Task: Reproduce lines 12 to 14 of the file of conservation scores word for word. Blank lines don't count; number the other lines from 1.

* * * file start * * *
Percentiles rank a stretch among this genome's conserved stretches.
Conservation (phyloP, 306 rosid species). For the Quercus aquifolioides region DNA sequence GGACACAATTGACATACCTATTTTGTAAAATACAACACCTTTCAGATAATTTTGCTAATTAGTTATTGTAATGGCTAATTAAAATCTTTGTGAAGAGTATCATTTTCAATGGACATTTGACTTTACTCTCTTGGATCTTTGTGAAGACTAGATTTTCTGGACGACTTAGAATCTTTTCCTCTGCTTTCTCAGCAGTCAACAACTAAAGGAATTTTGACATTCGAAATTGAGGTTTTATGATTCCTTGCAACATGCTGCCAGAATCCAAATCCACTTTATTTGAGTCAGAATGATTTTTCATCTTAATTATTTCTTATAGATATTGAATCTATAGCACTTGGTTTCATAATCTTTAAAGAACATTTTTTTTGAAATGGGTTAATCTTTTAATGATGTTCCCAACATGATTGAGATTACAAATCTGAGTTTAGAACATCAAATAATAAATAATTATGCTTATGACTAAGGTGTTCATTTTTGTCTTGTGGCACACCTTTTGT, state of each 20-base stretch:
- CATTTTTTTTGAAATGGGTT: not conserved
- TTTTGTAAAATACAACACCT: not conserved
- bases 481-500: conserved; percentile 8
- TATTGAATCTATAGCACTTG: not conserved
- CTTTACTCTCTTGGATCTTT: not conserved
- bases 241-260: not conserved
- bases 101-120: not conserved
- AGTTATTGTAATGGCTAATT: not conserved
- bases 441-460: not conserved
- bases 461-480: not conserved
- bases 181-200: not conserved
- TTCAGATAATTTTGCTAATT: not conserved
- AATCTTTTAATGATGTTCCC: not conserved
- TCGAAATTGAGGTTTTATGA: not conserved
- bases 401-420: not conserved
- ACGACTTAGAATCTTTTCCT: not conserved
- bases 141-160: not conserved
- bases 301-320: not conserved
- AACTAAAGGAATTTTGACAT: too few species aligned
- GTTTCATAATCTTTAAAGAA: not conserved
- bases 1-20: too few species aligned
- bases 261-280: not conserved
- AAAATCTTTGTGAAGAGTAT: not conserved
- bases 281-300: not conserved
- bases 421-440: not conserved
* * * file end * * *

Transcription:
- bases 461-480: not conserved
- bases 181-200: not conserved
- TTCAGATAATTTTGCTAATT: not conserved